Several Stanley Cup winners breaking up championship core

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While Braden Holtby saw his split with the Washington Capitals coming, Patric Hornqvist, Corey Crawford and Alex Pietrangelo weren’t so lucky.

Hornqvist was “blindsided” the Pittsburgh Penguins wanted to trade him. Crawford was “devastated” the Chicago Blackhawks were going in another direction. And Pietrangelo was caught off guard when the St. Louis Blues signed another big-money defenseman, moving on from him before he was ready to close the door on staying.

The past several weeks have featured several recent Stanley Cup winners breaking up their championship core by saying goodbye to a key player with his name on the trophy. It’s a bittersweet reality in the NHL because of the salary cap, and the departing players are left with at least one Cup ring and the irreplaceable memories of winning — plus the hope they can do it all again with a new team.

“We accomplished what we wanted to do there: We won a championship, and I think that’s something you can never take away,” Holtby said after leaving Washington to sign with the Vancouver Canucks. “It was very important to me to find a team that has that same chance and that same structure of an organization and team that can win because that’s what you play for, and I think that’s the opportunity that we have in Vancouver that is very exciting to me.”

The young Canucks look ready to win now, and Holtby gives them another veteran with experience from deep playoff runs after they made it to the second round over the summer.

New Jersey is further away from being a legitimate contender, but Crawford sees plenty of similarities between the Devils and the Blackhawks of more than a decade ago that went on to capture the Cup three times. Instead of Jonathan Toews, Patrick Kane, Duncan Keith and Brent Seabrook, the Devils have Nico Hischier, Jack Hughes, Pavel Zacha and Jesper Bratt in their early 20s and able to grow up together.

“Things change pretty quick in the NHL,” Crawford said after signing with the Devils, who finished last in the Metropolitan Division, have one playoff appearance eight years and no series victories over that time. Chicago made the playoffs once in six years before winning it all in 2010.

“The Hawks did it. They had a young group too, and they got good pretty fast. … It’s a group that can definitely do the same thing.”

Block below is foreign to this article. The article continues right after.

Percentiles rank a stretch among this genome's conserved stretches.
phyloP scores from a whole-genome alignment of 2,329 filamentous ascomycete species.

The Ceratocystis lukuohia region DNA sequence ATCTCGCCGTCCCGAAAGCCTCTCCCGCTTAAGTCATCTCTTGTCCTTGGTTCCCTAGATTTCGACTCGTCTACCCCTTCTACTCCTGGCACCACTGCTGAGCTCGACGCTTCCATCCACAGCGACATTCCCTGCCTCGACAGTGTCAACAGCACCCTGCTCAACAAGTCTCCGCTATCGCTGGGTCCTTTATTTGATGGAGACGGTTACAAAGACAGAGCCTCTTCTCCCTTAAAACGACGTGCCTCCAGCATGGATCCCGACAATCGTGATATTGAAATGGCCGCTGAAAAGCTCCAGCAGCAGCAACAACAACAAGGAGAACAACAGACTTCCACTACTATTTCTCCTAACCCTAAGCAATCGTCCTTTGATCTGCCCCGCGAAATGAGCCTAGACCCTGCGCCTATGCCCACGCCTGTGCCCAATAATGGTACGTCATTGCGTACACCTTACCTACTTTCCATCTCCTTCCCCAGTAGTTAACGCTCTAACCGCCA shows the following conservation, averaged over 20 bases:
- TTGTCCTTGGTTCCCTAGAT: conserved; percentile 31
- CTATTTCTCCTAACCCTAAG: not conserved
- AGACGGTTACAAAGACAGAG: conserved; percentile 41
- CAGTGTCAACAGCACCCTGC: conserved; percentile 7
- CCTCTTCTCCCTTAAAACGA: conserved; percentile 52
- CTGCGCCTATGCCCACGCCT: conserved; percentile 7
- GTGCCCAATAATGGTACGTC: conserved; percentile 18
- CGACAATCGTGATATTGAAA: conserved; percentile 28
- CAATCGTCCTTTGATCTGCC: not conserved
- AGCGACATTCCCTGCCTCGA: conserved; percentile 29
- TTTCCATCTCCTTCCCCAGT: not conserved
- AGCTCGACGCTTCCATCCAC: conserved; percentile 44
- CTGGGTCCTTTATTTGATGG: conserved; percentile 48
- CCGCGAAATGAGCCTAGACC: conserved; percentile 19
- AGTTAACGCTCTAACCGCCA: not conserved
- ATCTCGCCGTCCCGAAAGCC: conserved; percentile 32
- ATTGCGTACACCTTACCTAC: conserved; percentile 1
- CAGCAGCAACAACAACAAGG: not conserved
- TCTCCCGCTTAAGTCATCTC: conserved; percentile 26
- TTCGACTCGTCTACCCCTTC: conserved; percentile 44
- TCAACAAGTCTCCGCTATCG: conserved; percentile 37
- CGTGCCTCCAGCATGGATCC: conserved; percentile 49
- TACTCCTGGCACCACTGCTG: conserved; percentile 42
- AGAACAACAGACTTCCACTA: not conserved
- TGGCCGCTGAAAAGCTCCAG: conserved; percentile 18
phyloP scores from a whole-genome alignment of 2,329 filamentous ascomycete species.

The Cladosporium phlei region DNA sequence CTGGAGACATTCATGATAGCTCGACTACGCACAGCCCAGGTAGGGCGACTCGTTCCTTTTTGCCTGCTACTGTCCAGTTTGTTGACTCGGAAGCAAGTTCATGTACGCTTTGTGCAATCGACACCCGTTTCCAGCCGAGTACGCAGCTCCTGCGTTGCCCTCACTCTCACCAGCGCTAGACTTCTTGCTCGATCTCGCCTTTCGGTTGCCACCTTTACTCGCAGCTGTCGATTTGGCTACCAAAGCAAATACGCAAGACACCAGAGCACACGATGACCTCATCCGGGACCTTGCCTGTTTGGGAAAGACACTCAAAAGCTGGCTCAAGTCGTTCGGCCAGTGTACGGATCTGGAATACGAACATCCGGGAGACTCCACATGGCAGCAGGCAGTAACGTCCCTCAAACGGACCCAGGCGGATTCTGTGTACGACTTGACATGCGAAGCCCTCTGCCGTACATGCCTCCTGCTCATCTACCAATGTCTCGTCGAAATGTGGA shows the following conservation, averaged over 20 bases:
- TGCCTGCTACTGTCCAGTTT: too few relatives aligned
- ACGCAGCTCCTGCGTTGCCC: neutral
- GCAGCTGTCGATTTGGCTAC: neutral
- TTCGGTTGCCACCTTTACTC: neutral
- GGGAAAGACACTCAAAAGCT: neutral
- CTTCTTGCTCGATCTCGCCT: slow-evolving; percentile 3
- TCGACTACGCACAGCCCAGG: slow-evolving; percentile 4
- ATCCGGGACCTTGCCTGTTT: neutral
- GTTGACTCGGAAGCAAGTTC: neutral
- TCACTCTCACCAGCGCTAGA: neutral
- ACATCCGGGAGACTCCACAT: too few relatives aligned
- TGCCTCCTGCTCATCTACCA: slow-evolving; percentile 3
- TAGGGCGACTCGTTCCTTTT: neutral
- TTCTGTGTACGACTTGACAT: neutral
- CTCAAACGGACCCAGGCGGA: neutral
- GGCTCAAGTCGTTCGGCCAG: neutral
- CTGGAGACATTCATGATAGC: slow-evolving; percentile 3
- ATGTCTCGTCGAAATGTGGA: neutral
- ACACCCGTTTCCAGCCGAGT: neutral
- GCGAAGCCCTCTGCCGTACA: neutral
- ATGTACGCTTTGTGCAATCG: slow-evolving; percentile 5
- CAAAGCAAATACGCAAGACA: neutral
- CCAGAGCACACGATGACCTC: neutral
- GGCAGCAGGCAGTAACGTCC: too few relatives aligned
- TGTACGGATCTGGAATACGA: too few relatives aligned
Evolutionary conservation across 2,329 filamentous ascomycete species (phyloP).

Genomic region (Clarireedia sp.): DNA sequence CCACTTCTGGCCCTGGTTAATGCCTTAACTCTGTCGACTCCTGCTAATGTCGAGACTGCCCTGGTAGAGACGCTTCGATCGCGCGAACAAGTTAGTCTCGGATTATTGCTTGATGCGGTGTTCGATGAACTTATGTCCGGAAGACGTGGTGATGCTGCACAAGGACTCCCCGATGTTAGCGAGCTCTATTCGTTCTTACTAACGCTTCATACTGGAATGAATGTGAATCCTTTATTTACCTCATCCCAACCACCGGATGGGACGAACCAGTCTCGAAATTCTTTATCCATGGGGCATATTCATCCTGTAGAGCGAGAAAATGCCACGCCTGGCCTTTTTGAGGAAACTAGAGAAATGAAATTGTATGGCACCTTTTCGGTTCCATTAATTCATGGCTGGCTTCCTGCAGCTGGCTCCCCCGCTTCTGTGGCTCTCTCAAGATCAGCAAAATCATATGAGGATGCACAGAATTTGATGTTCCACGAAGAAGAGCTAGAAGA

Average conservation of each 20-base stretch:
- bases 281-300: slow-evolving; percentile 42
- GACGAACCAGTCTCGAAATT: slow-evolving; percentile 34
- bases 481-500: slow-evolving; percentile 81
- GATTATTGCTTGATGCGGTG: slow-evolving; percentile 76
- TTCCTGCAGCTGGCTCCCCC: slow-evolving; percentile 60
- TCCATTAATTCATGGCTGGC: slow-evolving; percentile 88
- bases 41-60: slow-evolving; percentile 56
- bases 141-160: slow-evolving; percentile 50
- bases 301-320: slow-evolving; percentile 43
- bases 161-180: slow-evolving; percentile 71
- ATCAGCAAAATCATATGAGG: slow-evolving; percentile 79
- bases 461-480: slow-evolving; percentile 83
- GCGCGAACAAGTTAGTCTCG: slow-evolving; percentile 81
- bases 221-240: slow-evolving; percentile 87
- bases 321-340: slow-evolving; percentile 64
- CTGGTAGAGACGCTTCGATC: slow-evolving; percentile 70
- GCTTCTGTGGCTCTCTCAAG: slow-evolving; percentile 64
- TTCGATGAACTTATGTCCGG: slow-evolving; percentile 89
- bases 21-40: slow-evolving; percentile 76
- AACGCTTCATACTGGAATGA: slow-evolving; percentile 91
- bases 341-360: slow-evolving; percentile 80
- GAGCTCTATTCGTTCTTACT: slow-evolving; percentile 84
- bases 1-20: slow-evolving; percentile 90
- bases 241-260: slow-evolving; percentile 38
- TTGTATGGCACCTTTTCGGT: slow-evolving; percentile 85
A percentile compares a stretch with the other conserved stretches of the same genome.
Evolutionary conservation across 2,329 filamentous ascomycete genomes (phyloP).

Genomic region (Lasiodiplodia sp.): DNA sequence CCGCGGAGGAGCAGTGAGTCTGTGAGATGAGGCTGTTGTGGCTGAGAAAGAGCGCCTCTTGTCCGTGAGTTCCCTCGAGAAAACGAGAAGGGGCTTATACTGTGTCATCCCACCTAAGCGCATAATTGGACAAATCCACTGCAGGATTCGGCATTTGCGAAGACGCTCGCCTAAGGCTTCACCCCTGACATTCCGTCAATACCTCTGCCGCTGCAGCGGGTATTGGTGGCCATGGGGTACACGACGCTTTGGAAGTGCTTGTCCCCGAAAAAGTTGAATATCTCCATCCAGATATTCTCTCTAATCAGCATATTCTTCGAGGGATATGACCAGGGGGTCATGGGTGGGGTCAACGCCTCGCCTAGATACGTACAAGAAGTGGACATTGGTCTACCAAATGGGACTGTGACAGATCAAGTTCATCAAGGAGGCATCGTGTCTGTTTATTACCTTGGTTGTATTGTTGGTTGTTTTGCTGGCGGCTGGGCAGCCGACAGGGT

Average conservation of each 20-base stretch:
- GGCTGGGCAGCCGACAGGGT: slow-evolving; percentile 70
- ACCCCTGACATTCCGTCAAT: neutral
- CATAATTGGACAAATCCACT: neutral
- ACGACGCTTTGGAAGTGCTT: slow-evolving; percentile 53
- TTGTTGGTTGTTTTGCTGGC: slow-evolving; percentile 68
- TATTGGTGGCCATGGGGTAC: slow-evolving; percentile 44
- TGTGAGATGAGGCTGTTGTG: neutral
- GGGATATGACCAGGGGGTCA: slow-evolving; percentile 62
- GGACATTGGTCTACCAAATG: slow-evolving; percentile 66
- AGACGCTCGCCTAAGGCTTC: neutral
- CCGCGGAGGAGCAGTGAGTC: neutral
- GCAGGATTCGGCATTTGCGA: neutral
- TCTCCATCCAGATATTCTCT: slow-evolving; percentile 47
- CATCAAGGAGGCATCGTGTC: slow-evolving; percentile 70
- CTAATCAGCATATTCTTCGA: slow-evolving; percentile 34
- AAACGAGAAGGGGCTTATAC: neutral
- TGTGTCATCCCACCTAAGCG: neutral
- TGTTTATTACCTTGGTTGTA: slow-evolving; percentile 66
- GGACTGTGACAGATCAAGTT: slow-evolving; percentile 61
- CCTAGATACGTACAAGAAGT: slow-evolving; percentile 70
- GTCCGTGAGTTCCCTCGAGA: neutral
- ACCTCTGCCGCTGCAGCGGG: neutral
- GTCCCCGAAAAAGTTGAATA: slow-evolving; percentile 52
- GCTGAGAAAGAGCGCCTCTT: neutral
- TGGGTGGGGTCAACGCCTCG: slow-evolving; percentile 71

That’s what Hornqvist is betting on after waiving his no-trade clause to join the Florida Panthers. The agitating, go-to-the-net winger helped Pittsburgh win the Cup in 2016 and 2017. He didn’t take it too kindly when the Penguins told him they wanted to trade him, so now he’s even more motivated to help the Panthers get the job done.

“The last six years of my hockey career has always been great in Pittsburgh,” Hornqvist said. “All my family life is in Pittsburgh. I like the city, I like the fans, but when they decide they didn’t want me, it was an easy choice to go down to Florida and try to win the Cup there.”

Former Penguins teammate Matt Murray will try to do the same after getting traded and signing a $25 million, four-year contract with the Ottawa Senators. Pittsburgh had already committed to Tristan Jarry as its goalie of the present and near future, so Murray gets a fresh start with a long-term rebuilding project in Ottawa.

Pietrangelo won’t need to be that patient. While taken aback Friday night when the Blues signed Torey Krug to a $45.5 million, seven-year deal to essentially replace him on the blue line, Pietrangelo is almost certainly heading to an elite contender, whether it’s the Vegas Golden Knights or another team.

GM Doug Armstrong said St. Louis tried hard to re-sign the only captain in franchise history to lift the Stanley Cup, but trading for and extending defenseman Justin Faulk at a big price more than a year ago and adding Krug paved Pietrangelo’s road out of town less than 16 months after winning it all.

“That’s the frustration and the joy of today’s NHL with the salary cap,” Armstrong said. “There’s turnover and there’s change and every team has to go through it. You try and keep the nucleus together as long as possible, but change is inevitable.”

The Boston Bruins know that all too well. They lost Krug because they weren’t willing to offer as many years as the Blues and others, and they’ve turned their attention to their longtime captain, Zdeno Chara, who raised the Cup in 2011 and is a free agent.

Chara is 43 now in the twilight of his career, though he’d like to play another season. Like Armstrong describing Pietrangelo as “historic,” Bruins GM Don Sweeney called Chara an “iconic” player — and the 6-foot-9 defenseman’s departure would be the biggest crack yet to the core that won the Cup nine years ago, and reached the final in 2015 before losing to Crawford’s Blackhawks and 2019, losing to Pietrangelo’s Blues.

“What Zee decides to do, ultimately he’ll tell us, then we’ll react accordingly to that,” Sweeney said. “And we have our own feelings as to where these things will go.”

The most recent Cup champions, the Tampa Bay Lightning, don’t really know how things will go before they try to defend their title. They’re in a bind up against the salary cap, needing to get new contracts done for restricted free agents Mikhail Sergachev and Antony Cirelli.

Tampa Bay put longtime forward Tyler Johnson on waivers, but with a $5 million cap hit for four more years, he went unclaimed by the league’s other 30 teams. It’s back to the drawing board for the Lightning, and it looks as if they’ll have to part with an important player from their championship core.

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